IMHO, the Yuan will not ever be the reserve currency because it doesn’t float freely ,and knowing the Chinese penchant for control, never will…

    my guess is that we’ll see the euro and the US share that status sometime in the future.

  7. I was just joking about the Yuan but they hold more $US then anyone else. It is not out of the realm of possibilities that they could free the trading of the Yuan to protect their $US.

    When I first entered the Japanese market there were two types of Yen available. One was called free yen that the rest of the world could purchase and the other was domestic yen.

    After 30 years I am still buying $US because I have more confidence in the US then any other nation.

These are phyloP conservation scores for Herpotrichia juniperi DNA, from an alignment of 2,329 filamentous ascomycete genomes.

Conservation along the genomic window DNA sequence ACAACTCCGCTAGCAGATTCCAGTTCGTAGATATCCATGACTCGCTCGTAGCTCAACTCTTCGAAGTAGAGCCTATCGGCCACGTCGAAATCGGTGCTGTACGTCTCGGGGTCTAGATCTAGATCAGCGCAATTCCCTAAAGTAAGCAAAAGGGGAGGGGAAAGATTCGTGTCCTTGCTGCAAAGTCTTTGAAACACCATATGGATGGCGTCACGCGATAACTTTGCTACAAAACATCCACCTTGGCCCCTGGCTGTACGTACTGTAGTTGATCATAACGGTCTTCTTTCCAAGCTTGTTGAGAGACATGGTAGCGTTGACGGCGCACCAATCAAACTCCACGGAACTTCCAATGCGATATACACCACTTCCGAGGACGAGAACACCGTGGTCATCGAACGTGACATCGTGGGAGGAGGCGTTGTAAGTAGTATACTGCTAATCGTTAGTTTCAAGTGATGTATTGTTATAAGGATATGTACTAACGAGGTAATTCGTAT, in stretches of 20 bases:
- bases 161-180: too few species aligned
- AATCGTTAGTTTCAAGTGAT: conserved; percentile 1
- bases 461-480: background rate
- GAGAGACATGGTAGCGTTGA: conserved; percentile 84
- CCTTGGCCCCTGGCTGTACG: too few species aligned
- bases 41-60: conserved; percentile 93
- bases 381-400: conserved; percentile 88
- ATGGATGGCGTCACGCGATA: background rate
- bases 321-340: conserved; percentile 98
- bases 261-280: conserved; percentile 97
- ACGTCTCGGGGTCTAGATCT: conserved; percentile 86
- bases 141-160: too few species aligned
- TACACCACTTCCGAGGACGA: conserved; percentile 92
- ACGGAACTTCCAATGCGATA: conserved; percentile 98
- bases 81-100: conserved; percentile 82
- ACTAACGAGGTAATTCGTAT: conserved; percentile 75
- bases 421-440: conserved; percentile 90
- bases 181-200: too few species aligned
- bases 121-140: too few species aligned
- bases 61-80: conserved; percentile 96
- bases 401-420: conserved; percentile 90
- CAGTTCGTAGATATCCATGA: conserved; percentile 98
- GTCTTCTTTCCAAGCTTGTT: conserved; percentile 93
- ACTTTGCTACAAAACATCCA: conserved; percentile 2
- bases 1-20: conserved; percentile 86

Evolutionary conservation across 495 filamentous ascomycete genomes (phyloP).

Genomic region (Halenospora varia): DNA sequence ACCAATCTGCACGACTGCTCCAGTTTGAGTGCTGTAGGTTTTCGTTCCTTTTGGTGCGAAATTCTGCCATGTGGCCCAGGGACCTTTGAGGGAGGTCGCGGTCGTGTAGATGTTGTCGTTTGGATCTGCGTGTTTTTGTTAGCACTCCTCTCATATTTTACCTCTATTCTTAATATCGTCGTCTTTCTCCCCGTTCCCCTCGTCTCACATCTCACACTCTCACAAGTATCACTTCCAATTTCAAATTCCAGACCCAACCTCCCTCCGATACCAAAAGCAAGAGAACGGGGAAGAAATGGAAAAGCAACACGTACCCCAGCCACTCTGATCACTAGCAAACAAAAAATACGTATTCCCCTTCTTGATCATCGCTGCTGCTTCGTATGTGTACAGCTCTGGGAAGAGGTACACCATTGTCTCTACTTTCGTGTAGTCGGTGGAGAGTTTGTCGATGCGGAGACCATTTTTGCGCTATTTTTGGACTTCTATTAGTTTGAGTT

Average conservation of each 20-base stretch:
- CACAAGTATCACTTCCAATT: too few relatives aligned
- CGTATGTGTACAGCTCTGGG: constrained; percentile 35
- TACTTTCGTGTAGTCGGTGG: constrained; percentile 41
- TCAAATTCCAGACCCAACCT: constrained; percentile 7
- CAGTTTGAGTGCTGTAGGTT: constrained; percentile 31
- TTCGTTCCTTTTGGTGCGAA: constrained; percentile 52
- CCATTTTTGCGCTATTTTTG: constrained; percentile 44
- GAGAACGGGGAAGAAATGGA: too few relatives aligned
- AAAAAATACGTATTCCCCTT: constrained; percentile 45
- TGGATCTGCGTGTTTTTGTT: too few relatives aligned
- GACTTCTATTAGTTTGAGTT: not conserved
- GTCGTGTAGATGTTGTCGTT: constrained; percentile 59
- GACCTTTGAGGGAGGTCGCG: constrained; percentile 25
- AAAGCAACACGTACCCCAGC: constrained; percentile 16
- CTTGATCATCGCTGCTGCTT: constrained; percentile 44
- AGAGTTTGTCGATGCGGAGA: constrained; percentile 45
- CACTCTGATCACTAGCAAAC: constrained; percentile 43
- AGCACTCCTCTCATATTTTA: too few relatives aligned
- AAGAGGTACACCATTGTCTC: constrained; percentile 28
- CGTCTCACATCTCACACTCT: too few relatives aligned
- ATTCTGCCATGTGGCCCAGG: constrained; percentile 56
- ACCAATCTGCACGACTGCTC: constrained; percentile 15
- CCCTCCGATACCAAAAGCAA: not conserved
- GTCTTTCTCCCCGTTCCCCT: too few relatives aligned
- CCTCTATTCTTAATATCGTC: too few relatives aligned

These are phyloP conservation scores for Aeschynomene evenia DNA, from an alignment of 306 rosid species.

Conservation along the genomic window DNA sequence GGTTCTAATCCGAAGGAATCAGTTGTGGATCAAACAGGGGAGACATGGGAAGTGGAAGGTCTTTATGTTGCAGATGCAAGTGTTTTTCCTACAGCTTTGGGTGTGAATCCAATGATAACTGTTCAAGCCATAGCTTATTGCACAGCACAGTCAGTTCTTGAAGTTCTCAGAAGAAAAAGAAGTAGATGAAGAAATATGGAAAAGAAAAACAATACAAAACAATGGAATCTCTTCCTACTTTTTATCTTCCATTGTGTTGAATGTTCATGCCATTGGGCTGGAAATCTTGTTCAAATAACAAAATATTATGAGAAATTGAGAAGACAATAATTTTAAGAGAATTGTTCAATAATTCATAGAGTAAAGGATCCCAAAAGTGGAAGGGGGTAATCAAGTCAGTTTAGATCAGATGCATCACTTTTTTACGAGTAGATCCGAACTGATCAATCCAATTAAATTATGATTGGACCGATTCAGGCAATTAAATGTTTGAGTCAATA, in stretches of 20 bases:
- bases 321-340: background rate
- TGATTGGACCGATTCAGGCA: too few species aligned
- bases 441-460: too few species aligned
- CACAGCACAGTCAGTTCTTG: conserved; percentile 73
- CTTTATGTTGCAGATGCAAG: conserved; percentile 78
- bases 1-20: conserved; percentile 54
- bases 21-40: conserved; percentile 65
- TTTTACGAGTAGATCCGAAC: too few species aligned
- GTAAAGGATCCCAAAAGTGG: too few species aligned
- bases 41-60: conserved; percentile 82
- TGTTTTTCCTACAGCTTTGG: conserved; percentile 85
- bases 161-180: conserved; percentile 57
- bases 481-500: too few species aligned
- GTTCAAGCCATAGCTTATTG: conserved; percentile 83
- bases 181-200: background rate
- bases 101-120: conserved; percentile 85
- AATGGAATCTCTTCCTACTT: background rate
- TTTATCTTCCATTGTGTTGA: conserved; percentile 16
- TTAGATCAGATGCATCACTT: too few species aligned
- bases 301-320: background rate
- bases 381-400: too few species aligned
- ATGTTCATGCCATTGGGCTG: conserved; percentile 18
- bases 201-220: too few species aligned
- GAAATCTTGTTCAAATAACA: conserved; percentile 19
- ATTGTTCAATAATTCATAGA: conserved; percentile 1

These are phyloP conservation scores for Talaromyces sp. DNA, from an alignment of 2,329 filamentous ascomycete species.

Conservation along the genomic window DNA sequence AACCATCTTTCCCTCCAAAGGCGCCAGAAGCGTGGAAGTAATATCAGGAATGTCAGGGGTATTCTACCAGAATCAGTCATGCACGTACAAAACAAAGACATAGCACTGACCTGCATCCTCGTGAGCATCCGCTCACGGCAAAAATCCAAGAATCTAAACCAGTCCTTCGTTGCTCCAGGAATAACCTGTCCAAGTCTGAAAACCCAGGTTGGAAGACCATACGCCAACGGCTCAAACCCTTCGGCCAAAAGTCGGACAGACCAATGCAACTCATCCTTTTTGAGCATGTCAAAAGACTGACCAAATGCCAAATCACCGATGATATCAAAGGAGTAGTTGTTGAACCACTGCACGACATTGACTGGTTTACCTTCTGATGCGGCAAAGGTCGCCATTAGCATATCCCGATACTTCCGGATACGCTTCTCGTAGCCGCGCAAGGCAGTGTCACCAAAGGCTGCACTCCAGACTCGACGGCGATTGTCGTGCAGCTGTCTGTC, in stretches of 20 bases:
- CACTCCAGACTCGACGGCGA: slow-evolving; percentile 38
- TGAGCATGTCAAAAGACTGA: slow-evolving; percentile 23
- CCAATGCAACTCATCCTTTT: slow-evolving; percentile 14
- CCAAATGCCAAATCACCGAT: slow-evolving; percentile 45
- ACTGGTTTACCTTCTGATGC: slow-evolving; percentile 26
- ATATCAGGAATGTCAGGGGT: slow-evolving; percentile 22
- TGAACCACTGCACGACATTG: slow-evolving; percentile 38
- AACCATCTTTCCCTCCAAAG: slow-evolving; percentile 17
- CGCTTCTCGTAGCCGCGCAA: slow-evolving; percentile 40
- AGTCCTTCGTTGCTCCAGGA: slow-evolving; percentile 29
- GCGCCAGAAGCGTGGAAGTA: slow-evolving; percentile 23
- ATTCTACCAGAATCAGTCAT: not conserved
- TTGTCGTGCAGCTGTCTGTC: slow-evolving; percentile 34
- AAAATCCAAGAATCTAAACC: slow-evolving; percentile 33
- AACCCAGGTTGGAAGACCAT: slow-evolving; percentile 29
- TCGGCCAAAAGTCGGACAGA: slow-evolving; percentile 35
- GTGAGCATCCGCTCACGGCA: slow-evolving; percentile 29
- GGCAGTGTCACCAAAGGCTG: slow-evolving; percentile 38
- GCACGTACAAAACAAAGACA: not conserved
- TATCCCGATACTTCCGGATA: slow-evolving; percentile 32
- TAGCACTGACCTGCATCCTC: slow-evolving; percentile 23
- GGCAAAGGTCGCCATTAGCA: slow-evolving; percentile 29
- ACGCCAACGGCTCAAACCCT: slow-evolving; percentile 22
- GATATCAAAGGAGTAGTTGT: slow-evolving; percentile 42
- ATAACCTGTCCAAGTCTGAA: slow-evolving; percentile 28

8. January barometer can be explained logically but does not have any predictive power. How Dow will end up in 2009 totally depends on whether the bottom will be formed within this year and how strong the rebound will be. The most notable failures of January barometer were the four consecutive fails from 1929 to 1933. In each of those cases Dow shot up in January but fell miserably through the year. For a thorough assessment of the barometer, please see Comment 65 on our website. FORCASTGLOBALECONOMY.com